It's been a rough & rocky road for the Obama Administration as it rolled out the Affordable Care Act's online application for the uninsured.
House Majority Leader Rep. Eric Cantor said, "The rollout of Obamacare is nothing short of a debacle"
Kentucky Governor Steve Beshear said, "You know, this is working in Kentucky."
Designed to help the 50 plus million people who don't have health insurance - get it - there are those who like it...
BCBS of Alabama President & CEO, Terry Kellog said, "Despite what maybe even some of my colleagues would say, I think the exchange is great public policy."
…And those who don't.
Even Alabama's governor, Robert Bentley, has choice words for what the U.S. Supreme Court calls a law.
Governor Robert Bentley said, "Everybody makes a big deal about the technology and how terrible it is. And they've spent billions of dollars on it and it should have been working. And they only tested it for two weeks and all that, but you get past that, it's still a terrible piece of legislation. What I'd like to see, is a block grant. Let me manage it. I can do better than the federal government can."
So three years after it was enacted, signing up for health insurance is finally here.
Agee Baldwin is one of Alabama's navigators, a guide if you will, for those who need help signing up for the Affordable Care Act or the ACA.
Enroll Alabama Navigator Agee Baldwin said, "We've talked to people who've just bawled in tears, because they have these huge pre-existing conditions that would negate them from being insured. It's just not going to be an issue, thanks to the Act."
Navigators like Baldwin go into the community and meet one on one, talk to groups and/or set up appointments for anyone interested in the ACA.
On this day he spoke to these folks at the Greater Birmingham Ministries on food distribution day.
One woman, 40-year-old Victoria Evans who is disabled, with a young child, getting $750 a month from Social Security Disability, learned she qualified for ACA.
Qualified for ACA, Victoria Evans said, "One of the plans that I discovered and learned today that I'm eligible for, I would have to pay zero out of pocket expenses. Linda: Obviously that's good news for you. Victoria: That is excellent news for me."
But the news wasn't as good for 62-year-old Brenda Lollar who lives on Social Security widow benefits of $685 a month.
Lollar fell into the medicaid gap. That means, if the state had expanded Medicaid benefits she would have qualified, but right now she doesn't. And she would have to use almost $600 of her entire monthly check to pay for ACA benefits. Something she's unable to do. Even now, without cash, she skips some visits to the doctor and doesn't fill prescriptions.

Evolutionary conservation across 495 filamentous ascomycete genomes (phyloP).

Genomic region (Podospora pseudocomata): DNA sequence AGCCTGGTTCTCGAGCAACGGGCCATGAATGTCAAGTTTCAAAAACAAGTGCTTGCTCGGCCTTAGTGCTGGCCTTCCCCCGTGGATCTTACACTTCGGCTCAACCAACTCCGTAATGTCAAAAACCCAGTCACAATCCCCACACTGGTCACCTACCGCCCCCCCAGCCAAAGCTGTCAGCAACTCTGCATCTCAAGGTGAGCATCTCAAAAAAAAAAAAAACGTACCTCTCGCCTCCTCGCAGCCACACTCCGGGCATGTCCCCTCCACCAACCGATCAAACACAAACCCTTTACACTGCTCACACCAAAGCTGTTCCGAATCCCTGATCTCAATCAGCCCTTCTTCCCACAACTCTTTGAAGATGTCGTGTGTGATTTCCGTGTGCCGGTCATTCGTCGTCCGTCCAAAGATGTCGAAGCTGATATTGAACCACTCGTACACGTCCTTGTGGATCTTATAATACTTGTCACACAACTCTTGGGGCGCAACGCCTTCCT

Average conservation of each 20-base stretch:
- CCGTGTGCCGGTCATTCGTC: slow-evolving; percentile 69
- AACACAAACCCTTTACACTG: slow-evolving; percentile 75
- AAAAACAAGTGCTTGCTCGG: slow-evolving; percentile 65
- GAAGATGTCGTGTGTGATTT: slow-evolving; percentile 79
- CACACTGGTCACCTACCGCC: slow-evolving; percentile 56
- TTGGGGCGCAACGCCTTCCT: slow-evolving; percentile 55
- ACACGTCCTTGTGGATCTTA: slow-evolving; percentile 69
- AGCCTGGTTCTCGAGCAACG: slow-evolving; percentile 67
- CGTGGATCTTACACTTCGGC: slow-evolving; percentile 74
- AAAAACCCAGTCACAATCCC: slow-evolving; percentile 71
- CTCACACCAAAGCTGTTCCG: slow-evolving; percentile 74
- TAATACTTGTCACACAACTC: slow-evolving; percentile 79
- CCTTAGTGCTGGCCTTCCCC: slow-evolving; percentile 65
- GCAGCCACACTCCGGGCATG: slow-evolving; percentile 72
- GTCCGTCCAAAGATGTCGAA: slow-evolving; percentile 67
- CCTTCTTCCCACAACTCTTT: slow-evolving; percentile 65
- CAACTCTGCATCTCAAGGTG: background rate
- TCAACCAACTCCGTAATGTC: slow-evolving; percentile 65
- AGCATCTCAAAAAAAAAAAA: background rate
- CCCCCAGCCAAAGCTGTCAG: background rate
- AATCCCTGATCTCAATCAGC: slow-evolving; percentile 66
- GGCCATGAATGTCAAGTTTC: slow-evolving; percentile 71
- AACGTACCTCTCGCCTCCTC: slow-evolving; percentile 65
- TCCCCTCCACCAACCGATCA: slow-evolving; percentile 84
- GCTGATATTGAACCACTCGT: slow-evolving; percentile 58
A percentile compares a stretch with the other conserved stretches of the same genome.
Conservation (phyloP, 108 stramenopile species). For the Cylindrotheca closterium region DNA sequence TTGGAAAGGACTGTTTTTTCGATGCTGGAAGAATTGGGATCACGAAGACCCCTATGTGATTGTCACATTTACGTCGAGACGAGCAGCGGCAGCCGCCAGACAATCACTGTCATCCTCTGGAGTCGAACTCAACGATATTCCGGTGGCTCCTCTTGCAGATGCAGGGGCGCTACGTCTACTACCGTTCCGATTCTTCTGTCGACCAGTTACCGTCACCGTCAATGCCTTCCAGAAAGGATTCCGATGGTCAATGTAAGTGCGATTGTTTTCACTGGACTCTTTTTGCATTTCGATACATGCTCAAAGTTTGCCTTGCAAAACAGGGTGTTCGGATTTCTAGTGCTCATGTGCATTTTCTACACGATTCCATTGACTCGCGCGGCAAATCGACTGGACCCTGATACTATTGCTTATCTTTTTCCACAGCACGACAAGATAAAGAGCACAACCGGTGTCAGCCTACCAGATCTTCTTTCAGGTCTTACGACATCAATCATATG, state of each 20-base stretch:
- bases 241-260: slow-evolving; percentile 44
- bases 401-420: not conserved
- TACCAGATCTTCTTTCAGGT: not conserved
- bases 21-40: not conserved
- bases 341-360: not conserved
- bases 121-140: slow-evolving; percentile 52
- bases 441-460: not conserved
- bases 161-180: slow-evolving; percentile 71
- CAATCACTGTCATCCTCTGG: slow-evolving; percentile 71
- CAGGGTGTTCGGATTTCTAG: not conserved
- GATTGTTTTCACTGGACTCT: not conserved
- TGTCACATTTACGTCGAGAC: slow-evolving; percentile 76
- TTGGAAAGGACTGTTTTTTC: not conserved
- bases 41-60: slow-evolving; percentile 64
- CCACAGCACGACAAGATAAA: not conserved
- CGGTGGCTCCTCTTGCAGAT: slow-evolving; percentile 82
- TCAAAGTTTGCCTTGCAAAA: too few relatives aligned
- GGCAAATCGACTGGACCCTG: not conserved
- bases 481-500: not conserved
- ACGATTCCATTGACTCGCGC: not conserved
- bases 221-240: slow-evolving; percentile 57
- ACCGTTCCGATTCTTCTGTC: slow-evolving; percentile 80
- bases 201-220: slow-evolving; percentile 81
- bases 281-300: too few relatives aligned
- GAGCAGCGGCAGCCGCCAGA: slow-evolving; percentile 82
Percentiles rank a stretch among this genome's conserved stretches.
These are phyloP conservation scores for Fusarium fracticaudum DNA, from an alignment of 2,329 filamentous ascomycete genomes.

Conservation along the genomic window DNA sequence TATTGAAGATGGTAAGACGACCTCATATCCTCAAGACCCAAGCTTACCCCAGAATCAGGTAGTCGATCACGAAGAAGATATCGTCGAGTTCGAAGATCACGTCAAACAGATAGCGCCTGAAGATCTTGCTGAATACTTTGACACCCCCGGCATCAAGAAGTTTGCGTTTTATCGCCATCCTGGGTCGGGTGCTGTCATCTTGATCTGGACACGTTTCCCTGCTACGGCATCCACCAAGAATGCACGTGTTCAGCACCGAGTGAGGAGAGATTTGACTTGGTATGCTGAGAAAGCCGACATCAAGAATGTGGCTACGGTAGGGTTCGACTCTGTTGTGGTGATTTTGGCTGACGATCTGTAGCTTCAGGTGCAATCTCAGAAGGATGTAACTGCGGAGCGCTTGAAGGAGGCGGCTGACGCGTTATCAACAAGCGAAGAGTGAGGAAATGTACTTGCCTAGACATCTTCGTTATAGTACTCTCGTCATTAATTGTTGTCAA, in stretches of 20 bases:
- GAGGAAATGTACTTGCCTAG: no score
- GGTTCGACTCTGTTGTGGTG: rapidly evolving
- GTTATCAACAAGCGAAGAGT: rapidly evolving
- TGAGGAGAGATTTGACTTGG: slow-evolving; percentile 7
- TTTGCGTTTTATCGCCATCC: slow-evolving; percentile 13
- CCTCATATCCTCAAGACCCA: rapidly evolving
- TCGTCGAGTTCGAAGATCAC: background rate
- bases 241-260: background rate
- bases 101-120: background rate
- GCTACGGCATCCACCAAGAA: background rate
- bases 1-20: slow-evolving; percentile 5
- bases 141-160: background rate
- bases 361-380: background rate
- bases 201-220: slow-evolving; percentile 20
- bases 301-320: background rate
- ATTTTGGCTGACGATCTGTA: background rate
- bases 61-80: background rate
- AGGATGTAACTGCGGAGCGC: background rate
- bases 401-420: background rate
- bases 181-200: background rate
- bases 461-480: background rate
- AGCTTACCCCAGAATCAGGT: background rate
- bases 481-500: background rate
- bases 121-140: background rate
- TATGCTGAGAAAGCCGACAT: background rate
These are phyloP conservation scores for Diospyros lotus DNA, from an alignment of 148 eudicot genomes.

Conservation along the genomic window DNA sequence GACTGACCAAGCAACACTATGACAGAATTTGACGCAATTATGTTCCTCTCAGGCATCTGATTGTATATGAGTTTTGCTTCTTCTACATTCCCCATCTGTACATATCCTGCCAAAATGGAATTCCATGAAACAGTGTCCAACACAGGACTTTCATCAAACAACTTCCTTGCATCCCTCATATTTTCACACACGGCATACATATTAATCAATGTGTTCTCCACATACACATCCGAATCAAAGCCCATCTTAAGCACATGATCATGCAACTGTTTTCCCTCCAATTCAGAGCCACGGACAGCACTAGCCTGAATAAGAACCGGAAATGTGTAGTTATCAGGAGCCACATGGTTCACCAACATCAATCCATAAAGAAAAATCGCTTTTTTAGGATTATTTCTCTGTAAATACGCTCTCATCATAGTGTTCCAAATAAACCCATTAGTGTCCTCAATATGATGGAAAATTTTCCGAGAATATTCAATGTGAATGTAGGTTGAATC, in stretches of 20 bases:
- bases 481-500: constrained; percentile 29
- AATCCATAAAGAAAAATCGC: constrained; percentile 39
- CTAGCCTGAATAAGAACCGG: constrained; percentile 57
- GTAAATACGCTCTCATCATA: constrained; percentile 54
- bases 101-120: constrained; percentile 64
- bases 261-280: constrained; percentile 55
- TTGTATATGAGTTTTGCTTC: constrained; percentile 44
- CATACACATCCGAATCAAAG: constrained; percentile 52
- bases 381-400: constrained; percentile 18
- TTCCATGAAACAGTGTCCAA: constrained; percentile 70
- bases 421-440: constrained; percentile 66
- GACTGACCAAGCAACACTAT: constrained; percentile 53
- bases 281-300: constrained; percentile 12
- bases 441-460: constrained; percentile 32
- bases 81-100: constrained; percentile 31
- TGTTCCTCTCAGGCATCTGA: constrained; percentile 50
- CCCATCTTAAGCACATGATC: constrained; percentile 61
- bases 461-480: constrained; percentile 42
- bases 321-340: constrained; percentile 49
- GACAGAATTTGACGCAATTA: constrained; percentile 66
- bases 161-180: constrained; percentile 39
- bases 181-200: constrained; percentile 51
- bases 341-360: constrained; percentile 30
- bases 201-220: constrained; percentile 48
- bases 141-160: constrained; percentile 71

Didn't qualify for ACA, Brenda Lollar said, "That's the way I have to do it, I mean, I'd like to went into a stroke. I was scared to go to the doctor because I could lose my house if I get medical bills against me."
I showed Lollar's interview to Governor Bentley. This was his response.
Governor Bentley said, "Bless her heart, she needs more than health insurance. I don't know enough about her income. I don't know enough about her situation to really comment on that."
Governor Bentley stands by his decision to not expand Medicaid, his staff calling it a broken system.
Governor Bentley said, "We have no plans at the present time to expand Medicaid. Linda asks: Will Alabamians suffer because Medicaid hasn't been expanded? Uhh... will some of them suffer? Will some of them suffer? you know, they will still be seen."
But the state should have expanded Medicaid at least that's what one economist here at UAB's School of Public Health told me. According to his data more than 300,000 Alabamians would have been helped by the Medicaid expansion. Another study indicates more than 30,000 jobs would have been created."
Director & Professor, UAB Lister Hill Center for Health Policy, Michael Morrisey, PhD said, "The net cash revenue that comes into the state across all of its taxing authorities is about $935 million. That's after paying for the Medicaid expansion. So I think you can make a sort of good business case for wanting the expansion."
On the flip side, Morrisey also believes the state made the right decision in not operating its own exchange.
In some counties, Alabamians only have one insurance choice - Blue Cross Blue Shield. Humana is the only other health insurance operating within the exchange, in our state, run by the federal government.
Is it possible there would have been more health insurance choices if the state ran its own exchange? Morrisey says no. The governor confirms that.
Still many are experiencing sticker shock. That's because the ACA requires a list of ten essential health benefit categories like pediatric eye, dental and preventative care; maternity care; and the care associated with chronic conditions, to name a few.
The ACA is designed to reduce the number of uninsured from 50 million to 20 million which Morrisey says is a good thing. Another benefit, reducing the falling federal deficit - that's the gap between what the government spends and what it takes in - now at 680 billion.
Dr. Morrisey said, "Yes from the CBO's point of view, it does reduce the deficit, but it doesn't mean that we're not spending more. You can't cover 30 million people and not spend more."
But at least for now, for some, it appears the ACA's troubles outweigh the benefits.
According to Morrisey, other states like Washington, Kentucky and Minnesota that run their own exchanges aren't seeing the glitches that the federal government is seeing. Due to the glitches, the deadline to avoid penalties has been extended six weeks until March 31st, 2014.
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